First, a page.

Am Fam Physician. 2002;65(10):2150
Lower extremity superficial thrombophlebitis is usually treated conservatively with compression support, nonsteroidal anti-inflammatory drugs (NSAIDs), and lower extremity elevation. Above-knee superficial thrombophlebitis (AK-STP) can result in pulmonary embolism, either directly or by extension into the deep venous system. Although anticoagulation is the most effective approach to reduce pulmonary embolism in patients with AK-STP and deep venous involvement, the optimal approach to AK-STP without extension is unclear. Operative interventions, including ligation of the saphenofemoral venous junction, and ligation and stripping of the phlebitis vein, are effective in reducing the incidence of pulmonary embolism. Another intervention is the use of anticoagulants as the only treatment. Sullivan and associates reviewed the literature to compare surgical with medical treatment of AK-STP without deep venous involvement.
Six studies were found that matched all of the exclusion and inclusion criteria. The two types of surgical interventions used were ligation of the greater saphenous vein at the saphenofemoral junction and ligation in combination with stripping of phlebitic veins, with or without perforator interruption. The medical intervention consisted of initial intravenous heparin followed by warfarin therapy for six weeks to six months, depending on extension into the deep venous system.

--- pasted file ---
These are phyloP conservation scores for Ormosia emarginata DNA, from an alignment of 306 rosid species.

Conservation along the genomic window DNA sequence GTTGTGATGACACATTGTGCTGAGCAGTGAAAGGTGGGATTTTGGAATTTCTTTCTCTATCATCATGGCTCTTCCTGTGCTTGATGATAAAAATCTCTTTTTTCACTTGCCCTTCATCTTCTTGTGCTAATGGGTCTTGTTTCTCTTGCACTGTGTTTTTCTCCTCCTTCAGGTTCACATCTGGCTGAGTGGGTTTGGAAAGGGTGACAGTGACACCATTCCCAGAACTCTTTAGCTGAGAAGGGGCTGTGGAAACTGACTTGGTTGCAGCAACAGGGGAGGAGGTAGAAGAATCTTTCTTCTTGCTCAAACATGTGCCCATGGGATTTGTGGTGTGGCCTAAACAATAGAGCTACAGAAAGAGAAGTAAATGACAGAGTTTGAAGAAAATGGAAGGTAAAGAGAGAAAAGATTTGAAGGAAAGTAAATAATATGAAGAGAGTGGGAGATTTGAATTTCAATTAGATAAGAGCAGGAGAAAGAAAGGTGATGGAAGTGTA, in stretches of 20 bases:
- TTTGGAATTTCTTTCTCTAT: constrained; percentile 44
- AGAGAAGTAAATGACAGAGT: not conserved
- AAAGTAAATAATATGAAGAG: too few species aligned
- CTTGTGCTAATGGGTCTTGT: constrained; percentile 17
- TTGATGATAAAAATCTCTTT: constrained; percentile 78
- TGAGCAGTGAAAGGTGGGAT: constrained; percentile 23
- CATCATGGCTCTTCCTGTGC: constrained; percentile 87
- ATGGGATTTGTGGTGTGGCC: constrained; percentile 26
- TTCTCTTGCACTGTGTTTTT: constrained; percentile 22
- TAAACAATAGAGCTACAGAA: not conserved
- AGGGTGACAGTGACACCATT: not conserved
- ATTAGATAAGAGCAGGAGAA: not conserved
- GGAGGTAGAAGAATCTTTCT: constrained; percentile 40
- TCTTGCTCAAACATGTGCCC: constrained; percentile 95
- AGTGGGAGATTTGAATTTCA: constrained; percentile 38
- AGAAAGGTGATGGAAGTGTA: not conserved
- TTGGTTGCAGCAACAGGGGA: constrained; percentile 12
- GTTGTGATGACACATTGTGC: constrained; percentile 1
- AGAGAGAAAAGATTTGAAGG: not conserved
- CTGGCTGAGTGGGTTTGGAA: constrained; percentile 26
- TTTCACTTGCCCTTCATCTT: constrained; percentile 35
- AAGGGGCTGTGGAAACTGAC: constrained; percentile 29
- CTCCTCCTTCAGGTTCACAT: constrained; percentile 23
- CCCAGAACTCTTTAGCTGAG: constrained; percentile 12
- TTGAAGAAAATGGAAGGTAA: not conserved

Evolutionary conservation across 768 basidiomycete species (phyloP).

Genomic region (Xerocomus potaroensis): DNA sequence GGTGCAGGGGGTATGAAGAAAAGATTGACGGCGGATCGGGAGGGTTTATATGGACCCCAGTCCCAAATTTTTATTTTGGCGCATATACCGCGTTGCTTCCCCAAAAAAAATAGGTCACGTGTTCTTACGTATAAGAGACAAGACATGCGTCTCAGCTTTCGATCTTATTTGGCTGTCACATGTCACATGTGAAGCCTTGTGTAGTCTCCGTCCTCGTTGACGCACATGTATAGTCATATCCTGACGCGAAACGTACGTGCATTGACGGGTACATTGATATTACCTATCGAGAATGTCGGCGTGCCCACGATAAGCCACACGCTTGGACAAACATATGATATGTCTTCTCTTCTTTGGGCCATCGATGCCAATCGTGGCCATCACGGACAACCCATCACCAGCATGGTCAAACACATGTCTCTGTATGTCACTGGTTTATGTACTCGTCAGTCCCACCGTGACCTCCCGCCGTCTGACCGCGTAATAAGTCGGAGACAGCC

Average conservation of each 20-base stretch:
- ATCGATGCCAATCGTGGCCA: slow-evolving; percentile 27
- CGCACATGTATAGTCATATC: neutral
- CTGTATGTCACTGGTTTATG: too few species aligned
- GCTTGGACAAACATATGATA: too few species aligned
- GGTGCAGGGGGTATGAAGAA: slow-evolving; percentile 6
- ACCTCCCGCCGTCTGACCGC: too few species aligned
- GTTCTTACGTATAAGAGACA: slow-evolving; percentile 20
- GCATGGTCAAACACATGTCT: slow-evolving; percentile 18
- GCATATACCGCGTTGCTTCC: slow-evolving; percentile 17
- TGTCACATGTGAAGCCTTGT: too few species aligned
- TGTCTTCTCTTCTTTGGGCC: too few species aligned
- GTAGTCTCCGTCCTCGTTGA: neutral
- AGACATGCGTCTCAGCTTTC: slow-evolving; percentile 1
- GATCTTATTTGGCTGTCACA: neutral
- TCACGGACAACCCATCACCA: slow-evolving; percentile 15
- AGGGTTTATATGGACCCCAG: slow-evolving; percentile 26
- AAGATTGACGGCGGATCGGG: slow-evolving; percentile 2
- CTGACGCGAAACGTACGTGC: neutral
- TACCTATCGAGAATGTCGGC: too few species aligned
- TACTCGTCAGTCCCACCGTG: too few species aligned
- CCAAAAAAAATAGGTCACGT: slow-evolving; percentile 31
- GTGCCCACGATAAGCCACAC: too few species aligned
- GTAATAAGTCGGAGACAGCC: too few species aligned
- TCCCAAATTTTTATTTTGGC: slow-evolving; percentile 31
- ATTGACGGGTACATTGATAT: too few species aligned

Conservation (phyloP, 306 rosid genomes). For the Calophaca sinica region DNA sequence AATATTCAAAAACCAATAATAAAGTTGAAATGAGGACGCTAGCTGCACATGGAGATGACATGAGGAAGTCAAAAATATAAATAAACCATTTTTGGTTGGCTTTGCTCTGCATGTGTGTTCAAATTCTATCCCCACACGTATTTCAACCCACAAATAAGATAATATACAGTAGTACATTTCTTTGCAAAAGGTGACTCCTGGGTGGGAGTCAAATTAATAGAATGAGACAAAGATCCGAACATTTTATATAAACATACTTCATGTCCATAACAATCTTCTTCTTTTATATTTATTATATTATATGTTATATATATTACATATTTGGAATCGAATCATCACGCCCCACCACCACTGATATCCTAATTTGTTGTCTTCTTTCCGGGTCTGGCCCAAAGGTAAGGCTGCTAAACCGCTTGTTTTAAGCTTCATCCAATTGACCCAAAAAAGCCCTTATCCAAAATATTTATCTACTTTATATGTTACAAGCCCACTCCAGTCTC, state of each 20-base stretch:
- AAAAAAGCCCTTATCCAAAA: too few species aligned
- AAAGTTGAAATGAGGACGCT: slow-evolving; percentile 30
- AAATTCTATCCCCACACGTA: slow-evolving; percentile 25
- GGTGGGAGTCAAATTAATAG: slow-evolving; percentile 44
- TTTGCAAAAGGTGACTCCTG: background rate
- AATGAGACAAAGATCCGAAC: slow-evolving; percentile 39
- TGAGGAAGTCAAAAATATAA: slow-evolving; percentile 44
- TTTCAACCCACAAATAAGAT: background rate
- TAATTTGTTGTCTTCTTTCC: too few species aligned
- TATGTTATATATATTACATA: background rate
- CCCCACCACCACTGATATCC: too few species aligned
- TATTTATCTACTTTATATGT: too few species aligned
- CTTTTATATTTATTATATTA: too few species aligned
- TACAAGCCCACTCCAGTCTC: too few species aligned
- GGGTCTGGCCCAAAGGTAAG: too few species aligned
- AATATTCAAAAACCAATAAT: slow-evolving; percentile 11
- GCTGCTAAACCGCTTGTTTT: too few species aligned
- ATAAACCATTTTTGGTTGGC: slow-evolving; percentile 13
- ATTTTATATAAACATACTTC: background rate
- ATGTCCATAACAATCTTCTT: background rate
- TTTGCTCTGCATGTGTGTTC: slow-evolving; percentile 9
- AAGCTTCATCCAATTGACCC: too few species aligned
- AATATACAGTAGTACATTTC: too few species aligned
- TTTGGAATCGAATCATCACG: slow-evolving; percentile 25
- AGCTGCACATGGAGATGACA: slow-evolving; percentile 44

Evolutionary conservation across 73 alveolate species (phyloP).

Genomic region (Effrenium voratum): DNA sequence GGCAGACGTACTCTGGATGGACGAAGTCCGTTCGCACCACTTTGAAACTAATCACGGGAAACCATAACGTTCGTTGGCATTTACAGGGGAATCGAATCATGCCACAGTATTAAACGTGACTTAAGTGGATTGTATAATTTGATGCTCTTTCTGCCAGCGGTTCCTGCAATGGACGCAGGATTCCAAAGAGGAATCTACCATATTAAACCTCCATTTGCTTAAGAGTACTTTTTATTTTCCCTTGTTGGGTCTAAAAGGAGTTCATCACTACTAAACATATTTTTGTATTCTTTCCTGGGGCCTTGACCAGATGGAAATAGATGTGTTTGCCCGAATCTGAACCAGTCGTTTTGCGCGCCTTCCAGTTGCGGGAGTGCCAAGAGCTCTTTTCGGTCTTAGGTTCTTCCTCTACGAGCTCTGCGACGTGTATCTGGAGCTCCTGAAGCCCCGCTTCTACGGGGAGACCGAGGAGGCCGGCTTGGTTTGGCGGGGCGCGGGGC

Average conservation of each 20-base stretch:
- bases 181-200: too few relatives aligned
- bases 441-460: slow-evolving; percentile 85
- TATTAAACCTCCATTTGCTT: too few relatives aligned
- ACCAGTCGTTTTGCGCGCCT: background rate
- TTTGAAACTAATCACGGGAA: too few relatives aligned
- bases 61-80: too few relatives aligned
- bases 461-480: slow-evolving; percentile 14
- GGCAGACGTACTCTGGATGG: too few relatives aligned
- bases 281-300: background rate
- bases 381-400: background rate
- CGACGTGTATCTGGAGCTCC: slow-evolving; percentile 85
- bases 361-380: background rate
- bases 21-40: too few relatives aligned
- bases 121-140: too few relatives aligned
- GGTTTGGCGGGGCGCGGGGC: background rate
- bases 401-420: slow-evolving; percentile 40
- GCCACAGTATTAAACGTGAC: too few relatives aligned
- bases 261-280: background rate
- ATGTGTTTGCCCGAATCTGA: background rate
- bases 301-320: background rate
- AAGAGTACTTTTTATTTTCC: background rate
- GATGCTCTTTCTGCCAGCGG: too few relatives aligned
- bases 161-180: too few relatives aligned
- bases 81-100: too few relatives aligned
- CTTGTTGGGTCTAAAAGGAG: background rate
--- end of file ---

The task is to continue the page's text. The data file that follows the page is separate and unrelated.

Surgical treatment of AK-STP appears to significantly reduce pain as well as superficial thrombus extension more rapidly than conventional medical therapy. Surgery has a fast recovery period and minimal bleeding risk. Medical treatment with anticoagulant therapy more effectively prevents pulmonary embolism, minimizes morbidity, and preserves the greater saphenous vein for future use in bypass procedures.
The authors conclude that, based on the current literature, a conclusion cannot be drawn as to the superiority of surgical versus anticoagulant therapy for AK-STP without deep venous extension. The utility of low-molecular-weight heparin versus intravenous unfractionated heparin remains unclear. So does the appropriate duration of medical anticoagulation therapy; six weeks of anticoagulation appears appropriate followed by additional anticoagulation if concomitant deep venous thrombosis or extension into the deep venous system is noted on follow-up duplex ultrasound scanning.